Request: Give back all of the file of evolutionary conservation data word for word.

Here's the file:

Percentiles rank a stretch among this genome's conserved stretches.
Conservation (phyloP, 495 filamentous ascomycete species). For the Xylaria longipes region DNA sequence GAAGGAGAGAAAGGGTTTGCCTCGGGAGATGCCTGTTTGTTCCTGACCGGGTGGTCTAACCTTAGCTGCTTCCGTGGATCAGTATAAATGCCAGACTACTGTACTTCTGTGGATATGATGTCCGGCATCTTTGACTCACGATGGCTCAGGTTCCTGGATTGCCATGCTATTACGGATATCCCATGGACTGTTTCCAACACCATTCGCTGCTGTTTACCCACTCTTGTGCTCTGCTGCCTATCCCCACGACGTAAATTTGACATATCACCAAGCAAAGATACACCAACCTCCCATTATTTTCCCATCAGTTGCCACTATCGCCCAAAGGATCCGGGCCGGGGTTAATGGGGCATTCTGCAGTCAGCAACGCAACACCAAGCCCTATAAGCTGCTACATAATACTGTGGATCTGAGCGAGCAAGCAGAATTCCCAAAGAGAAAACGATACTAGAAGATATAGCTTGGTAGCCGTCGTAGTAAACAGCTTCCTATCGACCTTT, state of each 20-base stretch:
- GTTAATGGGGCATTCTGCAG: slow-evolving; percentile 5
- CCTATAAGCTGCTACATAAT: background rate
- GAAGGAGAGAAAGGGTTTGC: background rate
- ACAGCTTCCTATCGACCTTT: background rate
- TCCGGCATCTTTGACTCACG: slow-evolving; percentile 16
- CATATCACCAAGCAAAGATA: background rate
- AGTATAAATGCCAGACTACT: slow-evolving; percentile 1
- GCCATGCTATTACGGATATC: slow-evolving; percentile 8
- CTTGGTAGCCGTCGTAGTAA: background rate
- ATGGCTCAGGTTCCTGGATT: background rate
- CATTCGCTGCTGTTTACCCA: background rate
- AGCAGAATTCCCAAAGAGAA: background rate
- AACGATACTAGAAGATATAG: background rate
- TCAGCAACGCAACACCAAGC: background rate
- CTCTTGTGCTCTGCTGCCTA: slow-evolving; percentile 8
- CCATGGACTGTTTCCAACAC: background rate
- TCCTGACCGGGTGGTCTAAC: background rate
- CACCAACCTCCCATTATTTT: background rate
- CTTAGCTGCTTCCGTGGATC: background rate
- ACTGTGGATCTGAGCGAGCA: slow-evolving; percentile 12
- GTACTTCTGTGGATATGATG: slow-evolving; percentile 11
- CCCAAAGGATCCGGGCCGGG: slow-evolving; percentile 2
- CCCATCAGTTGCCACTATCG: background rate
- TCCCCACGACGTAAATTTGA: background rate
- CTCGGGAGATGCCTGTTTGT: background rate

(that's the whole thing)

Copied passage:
Percentiles rank a stretch among this genome's conserved stretches.
Conservation (phyloP, 495 filamentous ascomycete species). For the Xylaria longipes region DNA sequence GAAGGAGAGAAAGGGTTTGCCTCGGGAGATGCCTGTTTGTTCCTGACCGGGTGGTCTAACCTTAGCTGCTTCCGTGGATCAGTATAAATGCCAGACTACTGTACTTCTGTGGATATGATGTCCGGCATCTTTGACTCACGATGGCTCAGGTTCCTGGATTGCCATGCTATTACGGATATCCCATGGACTGTTTCCAACACCATTCGCTGCTGTTTACCCACTCTTGTGCTCTGCTGCCTATCCCCACGACGTAAATTTGACATATCACCAAGCAAAGATACACCAACCTCCCATTATTTTCCCATCAGTTGCCACTATCGCCCAAAGGATCCGGGCCGGGGTTAATGGGGCATTCTGCAGTCAGCAACGCAACACCAAGCCCTATAAGCTGCTACATAATACTGTGGATCTGAGCGAGCAAGCAGAATTCCCAAAGAGAAAACGATACTAGAAGATATAGCTTGGTAGCCGTCGTAGTAAACAGCTTCCTATCGACCTTT, state of each 20-base stretch:
- GTTAATGGGGCATTCTGCAG: slow-evolving; percentile 5
- CCTATAAGCTGCTACATAAT: background rate
- GAAGGAGAGAAAGGGTTTGC: background rate
- ACAGCTTCCTATCGACCTTT: background rate
- TCCGGCATCTTTGACTCACG: slow-evolving; percentile 16
- CATATCACCAAGCAAAGATA: background rate
- AGTATAAATGCCAGACTACT: slow-evolving; percentile 1
- GCCATGCTATTACGGATATC: slow-evolving; percentile 8
- CTTGGTAGCCGTCGTAGTAA: background rate
- ATGGCTCAGGTTCCTGGATT: background rate
- CATTCGCTGCTGTTTACCCA: background rate
- AGCAGAATTCCCAAAGAGAA: background rate
- AACGATACTAGAAGATATAG: background rate
- TCAGCAACGCAACACCAAGC: background rate
- CTCTTGTGCTCTGCTGCCTA: slow-evolving; percentile 8
- CCATGGACTGTTTCCAACAC: background rate
- TCCTGACCGGGTGGTCTAAC: background rate
- CACCAACCTCCCATTATTTT: background rate
- CTTAGCTGCTTCCGTGGATC: background rate
- ACTGTGGATCTGAGCGAGCA: slow-evolving; percentile 12
- GTACTTCTGTGGATATGATG: slow-evolving; percentile 11
- CCCAAAGGATCCGGGCCGGG: slow-evolving; percentile 2
- CCCATCAGTTGCCACTATCG: background rate
- TCCCCACGACGTAAATTTGA: background rate
- CTCGGGAGATGCCTGTTTGT: background rate